I was reading an article by Evelyn Toynton in this month’s Harper’s about a biography of Jean Rhys that just came out (The Blue Hour: A Life of Jean Rhys, by Lilian Pizzichini) from Norton. My stance on Jean Rhys is one of almost unequivocal adoration. I love her early work, I love her late work, I love that there was such a long break between the two. I love that she was in love with and eventually cast aside by Ford Maddox Ford. I even love that she used to beat her second (there were three) husband, because I’ve never quite been able to set aside a certain romanticism for the drunken, violent antics of authors.
Do you ever get so protective of authors that you don’t actually want someone else to read them? Because you see your enthusiasm for an author as a singular characteristic of yourself as a reader? My first response to the review was one of dismay, because I don’t want a bunch of Harper’s readers to suddenly develop an interest in Rhys, to start rummaging for her books at the Strand and pontificating about her on their blogs; I’m not interested in a mass Renaissance of her work (à la Bolaño). Additionally, I seem to recall reading in the introduction to a volume of Rhys’ collected letters that she’d specified in her will that no one was to write a biography of her, so the publication of one (this isn’t the first) always makes me sad.
The reviewer held back a definitive stance on the biography for what seemed like a long time (a lot of Harper’s book reviews seem to spend 70% of their time talking about the subject and 30% on the book itself; I tend to enjoy the subject analysis even as I think it’s shitty reviewing) before eventually turning to negative criticism, which typically makes me feel a poignant sense of pity for the author of the book being reviewed, in the way Truman Capote said getting a book published was like taking a child into the backyard and shooting him. But I am completely in line with Toynton’s criticisms, which are criticisms of general ills in readership, to my mind. Namely, Pizzichini is apparently an enthusiast for including snippets of Rhys’ fiction as moments of introspection, taking things that her characters said or thought or felt and assigning them to Rhys’ own inner thoughts. Toynton doesn’t take her criticism, and at one point she insists on halting the psychoanalytical bullshit to question both the relevance and the possibility of making a personal inquiry out of something the author wrote about a fictional character. That tendentious revisionism, so irresistibly convenient in a culture that insists on a psychological origin for everything, is part of a general trend in how people read books that absolutely gets me down in the dumps about reading.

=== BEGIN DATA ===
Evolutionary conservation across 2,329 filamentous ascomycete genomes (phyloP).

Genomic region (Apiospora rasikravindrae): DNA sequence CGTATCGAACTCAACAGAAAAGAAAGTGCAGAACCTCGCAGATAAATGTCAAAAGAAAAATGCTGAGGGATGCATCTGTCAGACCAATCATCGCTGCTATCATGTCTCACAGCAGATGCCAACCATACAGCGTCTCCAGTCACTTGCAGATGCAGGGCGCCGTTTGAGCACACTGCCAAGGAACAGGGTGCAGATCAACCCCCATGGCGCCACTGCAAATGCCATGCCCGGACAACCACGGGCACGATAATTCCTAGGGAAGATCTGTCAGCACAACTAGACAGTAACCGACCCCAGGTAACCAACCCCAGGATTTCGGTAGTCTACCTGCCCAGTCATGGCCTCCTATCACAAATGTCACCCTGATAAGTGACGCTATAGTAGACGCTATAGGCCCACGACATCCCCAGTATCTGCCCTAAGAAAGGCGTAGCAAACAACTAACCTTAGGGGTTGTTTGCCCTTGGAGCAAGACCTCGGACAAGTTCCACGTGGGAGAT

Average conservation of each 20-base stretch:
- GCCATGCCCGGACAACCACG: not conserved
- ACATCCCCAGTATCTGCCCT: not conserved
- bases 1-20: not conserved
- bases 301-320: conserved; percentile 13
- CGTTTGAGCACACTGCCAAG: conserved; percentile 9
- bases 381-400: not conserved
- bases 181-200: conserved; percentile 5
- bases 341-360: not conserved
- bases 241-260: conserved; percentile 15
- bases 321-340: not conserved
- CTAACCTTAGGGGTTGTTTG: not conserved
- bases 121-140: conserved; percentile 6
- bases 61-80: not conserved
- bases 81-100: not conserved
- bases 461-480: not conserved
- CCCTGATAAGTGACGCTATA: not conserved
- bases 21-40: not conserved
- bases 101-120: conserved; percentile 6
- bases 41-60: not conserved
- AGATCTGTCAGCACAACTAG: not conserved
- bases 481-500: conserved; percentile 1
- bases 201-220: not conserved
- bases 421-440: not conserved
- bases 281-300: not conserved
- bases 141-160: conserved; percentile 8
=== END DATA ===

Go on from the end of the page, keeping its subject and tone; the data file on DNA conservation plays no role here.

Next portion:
It’s true that Rhys grew up in the West Indies, moved to England, became a chorus girl and carried on a sequence of affairs with men who gave her various forms of monetary support, plot points paralleled in one way or another in many of her early (which is to say, not Wide Sargasso Sea) works (Voyage in the Dark, Good Morning Midnight, Quartet). But the shared facts between characters and creators don’t mean it’s a simple matter of drawing lines from one to the other, parsing some psychoanalytical connections and then offering startling new conclusions about either the book or the author. The fact that Jean Rhys lived some of the experiences in her text isn’t sufficient to explain her work. Plenty of autobiographical texts come out all the time that I couldn’t possibly enjoy, no matter how accurate the depiction, because the writing is shit. Similarly, I couldn’t care less about James Frey’s pulling a fast one on Oprah, because validating the plot of his text against his actual life is a false calculation, even for autobiographies. A text is a text, there’s never a one to one relationship where representation is in play. Toynton calls this technique “reductive psychological interpretations,” but I’d go further and call it quackery in the guise of insight. I’m protective of Rhys because she’s not well-known, because she wrote well in a period where women writers were scarce, because her books are dark and sad and savage. I like her books as books (from Wide Sargasso Sea: “Black ants or red ones, tall nests swarming with white ants, rain that soaked me to the skin … All better than people. Better. Better, better than people”) and her persona as an author (From her diary in which an imaginary prosecutor asks about her feelings for others: “I do not know them. I see them as trees walking,”), and although there’s clear crossover between the two, I don’t confuse it for psychology, or a particularly interesting way of reading her work. If people must rob me of one of my library’s more singular distinctions (the entirety of Rhys’ published works), I hope it doesn’t start with Pizzichini’s new book.